So, what did yeast mean to the first hearers of this parable? Well, of course, yeast was to be avoided at the most holy times of the year: Unleavened Bread was the order of the day. And elsewhere, Jesus used the symbol of yeast to describe the insidious, subversive behaviour of the Pharisees. For those people who lived in an agricultural, even nomadic culture, yeast was pretty hard to handle. It was unpredictable, it bubbled up, it oozed, it collapsed, it grew again. It was hard to handle in that culture and, at certain times, was to be avoided altogether. If you have ever baked bread and I don’t profess to be an expert, you will know that it never turns out the same size every time. Yeast works in a very unpredictable way and Jesus was trying to set the scene for the breakthrough of the kingdom.
So again, Jesus is not giving us a neat and comfortable image here: The Kingdom of Heaven is unpredictable. It bubbles up from within and completely transforms the environment in which it grows.
In Church we have plans and visions and there have been so many new programmes and so many of these focus on what happens within a Church community and mainly has been about what happens in a building. But Jesus told parables to the folks out where they were. In the fields, in the town centre, at their place of work. The kingdom being formed in ordinary places.
The five marks of the Church Tell, Teach, Tend, Treasure and Transform, each of these words speak of relationship with people. Our mission if you like is to tell the story of the Gospel, to all, to teach and disciple people by building relationships and communities of faith. To care and look after those around us, those folks that God has placed for us to look after. We then have to love them and treasure them and the lives transform one at a time. No one said this will be a quick and easy process, it will be a bit unpredictable at times. There will be one step forward and three steps back, because we are all human and we are all broken. But if we don’t keep trying, and have patience and faith, a bit like my bread making and if I try to cut corners and don’t kneed enough or prove enough, it’s not been given the right conditions. God will give us all we need to build his kingdom and when the time is right he will fulfil his promises.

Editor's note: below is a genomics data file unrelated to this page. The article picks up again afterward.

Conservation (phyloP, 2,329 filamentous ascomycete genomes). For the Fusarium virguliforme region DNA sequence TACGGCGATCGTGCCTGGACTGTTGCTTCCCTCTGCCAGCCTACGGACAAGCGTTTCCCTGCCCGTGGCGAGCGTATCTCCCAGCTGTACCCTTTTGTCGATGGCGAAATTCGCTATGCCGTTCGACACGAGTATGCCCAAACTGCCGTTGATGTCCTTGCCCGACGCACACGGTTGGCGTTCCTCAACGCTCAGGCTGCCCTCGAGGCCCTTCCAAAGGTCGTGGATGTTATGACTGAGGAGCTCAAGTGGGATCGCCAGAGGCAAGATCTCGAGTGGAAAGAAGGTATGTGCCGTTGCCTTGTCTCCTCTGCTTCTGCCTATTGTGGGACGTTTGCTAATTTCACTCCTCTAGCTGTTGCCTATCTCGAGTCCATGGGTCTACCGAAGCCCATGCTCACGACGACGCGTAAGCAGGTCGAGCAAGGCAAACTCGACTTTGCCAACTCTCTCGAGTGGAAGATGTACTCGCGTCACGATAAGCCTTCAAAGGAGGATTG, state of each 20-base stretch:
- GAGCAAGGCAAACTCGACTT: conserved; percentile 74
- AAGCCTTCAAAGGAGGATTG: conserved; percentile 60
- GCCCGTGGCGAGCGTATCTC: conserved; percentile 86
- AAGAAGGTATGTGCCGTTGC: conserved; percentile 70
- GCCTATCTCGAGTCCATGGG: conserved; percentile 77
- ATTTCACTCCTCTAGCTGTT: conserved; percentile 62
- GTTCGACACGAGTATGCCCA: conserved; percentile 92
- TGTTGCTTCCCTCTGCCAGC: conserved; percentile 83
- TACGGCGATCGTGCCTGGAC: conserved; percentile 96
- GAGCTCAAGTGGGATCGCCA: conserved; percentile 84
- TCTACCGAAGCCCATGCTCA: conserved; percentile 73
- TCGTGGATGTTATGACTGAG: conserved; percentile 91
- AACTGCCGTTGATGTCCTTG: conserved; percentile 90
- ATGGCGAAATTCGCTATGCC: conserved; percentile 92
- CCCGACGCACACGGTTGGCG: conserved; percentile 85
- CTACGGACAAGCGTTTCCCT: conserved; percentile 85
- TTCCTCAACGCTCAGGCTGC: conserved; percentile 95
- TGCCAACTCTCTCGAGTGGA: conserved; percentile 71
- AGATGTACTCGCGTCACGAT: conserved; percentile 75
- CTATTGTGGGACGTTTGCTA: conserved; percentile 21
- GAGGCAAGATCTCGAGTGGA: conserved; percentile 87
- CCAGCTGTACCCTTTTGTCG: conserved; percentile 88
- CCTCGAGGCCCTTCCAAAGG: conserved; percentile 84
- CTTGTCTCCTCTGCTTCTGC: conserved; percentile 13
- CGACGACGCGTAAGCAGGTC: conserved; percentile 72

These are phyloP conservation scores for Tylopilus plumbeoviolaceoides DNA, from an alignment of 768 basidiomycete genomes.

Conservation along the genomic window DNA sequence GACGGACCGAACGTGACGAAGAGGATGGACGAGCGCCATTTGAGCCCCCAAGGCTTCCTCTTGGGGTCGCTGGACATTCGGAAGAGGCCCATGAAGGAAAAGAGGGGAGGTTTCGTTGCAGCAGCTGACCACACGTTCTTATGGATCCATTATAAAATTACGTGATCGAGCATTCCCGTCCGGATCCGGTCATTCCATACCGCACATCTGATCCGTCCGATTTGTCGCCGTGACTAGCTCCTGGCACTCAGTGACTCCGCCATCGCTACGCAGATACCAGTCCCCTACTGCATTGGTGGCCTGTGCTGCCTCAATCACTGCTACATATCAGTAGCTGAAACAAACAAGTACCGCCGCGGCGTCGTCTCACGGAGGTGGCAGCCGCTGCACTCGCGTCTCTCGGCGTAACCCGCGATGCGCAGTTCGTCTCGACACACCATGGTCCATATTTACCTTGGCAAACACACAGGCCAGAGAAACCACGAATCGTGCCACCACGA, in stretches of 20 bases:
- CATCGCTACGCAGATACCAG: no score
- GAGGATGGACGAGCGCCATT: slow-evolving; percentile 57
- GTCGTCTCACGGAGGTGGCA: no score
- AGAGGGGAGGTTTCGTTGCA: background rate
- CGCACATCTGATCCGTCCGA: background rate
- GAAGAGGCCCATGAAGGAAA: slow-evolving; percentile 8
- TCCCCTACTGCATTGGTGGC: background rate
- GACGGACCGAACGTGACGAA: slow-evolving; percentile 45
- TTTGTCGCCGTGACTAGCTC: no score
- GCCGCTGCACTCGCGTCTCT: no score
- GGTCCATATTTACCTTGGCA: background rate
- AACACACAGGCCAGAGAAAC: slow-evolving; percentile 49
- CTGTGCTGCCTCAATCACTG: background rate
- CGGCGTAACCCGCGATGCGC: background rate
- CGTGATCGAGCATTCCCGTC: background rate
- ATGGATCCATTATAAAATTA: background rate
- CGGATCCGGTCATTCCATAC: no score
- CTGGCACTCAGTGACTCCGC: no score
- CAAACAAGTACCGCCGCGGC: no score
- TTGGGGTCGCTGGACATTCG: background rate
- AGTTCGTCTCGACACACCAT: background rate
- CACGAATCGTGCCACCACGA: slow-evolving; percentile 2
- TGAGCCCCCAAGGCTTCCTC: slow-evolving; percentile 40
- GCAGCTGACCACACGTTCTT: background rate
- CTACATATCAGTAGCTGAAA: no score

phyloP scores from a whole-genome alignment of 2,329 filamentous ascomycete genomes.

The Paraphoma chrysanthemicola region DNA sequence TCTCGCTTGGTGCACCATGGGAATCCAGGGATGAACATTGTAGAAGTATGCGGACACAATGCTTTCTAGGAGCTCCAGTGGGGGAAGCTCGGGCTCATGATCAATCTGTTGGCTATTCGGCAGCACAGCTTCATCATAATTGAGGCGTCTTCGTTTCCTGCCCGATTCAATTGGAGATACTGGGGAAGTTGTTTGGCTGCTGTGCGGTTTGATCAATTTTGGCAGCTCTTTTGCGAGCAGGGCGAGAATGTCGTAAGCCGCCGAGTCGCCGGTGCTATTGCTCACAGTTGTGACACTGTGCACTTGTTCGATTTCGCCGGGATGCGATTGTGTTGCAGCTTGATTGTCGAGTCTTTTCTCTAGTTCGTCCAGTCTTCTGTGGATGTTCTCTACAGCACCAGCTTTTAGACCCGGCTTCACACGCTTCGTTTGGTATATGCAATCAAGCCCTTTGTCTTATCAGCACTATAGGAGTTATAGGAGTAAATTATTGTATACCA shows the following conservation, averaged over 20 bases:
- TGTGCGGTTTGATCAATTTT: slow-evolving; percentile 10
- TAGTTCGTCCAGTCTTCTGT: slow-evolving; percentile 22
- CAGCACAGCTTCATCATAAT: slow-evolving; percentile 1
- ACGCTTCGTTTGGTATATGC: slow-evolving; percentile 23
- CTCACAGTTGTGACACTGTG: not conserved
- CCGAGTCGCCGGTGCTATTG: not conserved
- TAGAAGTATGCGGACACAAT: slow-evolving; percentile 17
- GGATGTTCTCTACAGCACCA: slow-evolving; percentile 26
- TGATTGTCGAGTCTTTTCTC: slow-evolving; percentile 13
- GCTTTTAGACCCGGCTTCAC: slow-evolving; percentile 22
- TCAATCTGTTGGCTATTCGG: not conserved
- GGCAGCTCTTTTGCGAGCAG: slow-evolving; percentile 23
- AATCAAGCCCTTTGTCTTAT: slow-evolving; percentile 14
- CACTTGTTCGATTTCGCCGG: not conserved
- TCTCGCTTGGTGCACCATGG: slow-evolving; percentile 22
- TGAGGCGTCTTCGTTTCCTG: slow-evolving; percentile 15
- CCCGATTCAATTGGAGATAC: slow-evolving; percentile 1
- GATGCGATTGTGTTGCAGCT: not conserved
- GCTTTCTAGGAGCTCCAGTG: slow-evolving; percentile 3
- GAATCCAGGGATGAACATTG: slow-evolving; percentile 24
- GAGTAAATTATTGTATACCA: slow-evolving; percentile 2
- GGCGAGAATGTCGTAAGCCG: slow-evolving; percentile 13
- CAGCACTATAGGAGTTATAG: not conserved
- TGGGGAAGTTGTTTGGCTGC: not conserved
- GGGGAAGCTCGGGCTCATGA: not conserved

I read a story this week, nine people tried to find the right Church, they searched and searched and could not find one that met all their needs. Some had the wrong songs, too long/too short a service, the sermon did nothing for them and on and on. They spoke to a wise man and he told them each one of you are the Church, go and tell, teach, tend, treasure and transform the world around you. The Church will be unpredictable and sometimes messy and this is what Jesus is telling the crowd in our readings today.
I said last week we pray
“your kingdom come, your will be done,
On earth as it is in heaven.”
Prayer is a powerful thing and if we really are serious about it transformation and upheaval will come.
And it is in all the mess that we will create together that beauty will be found. Because, as Jesus told us in the parable in verse 45, it takes a lot of searching to find a pearl. But once it is found, the search will have been worth it…
“Your kingdom come…”
Be careful what you pray for – because the Kingdom of heaven is like that proclaimed by Jesus, the Palestinian revolutionary, not like some imaginary Gentle Jesus, meek and mild. It is subversive and it is messy, and if we want to embrace the Kingdom , we must embrace the revolutionary nature of the kingdom and the inevitable mess that this causes…
Jesus, the Palestinian revolutionary walked the streets of Israel. He walked the streets of Gaza and the West Bank. And when he saw social injustice and oppression and marginalisation, he spoke out against it. His was a subversive ministry – his was a messy ministry.
Jesus was a Palestinian revolutionary who was prepared to die for the liberation of his people because he knew that the coming of the Kingdom of heaven was the ultimate goal of liberation. That was the mission of Jesus of Nazareth. And we, as a church, as invited into that mission today. It will be uncomfortable, it will be messy – but that’s the Kingdom of heaven for you.
Are we truly going to become a Mission Shaped Church? Then we need to pray, “Your Kingdom come”.
But be careful what you pray for…
teach us we are never so small, so insignificant,
as to be of low value to you.
Help us to know how precious we are.
As we go,
cast us into the world;
show us where to go
that we might meet the world’s need, from the bounty of gifts and talents, stored in the treasure chest
of the person you have made us to be.
And as we go into another week with God
We go with the blessing of God Almighty
Father, Son and Holy Spirit
Be with you and all those you love
Now and forever more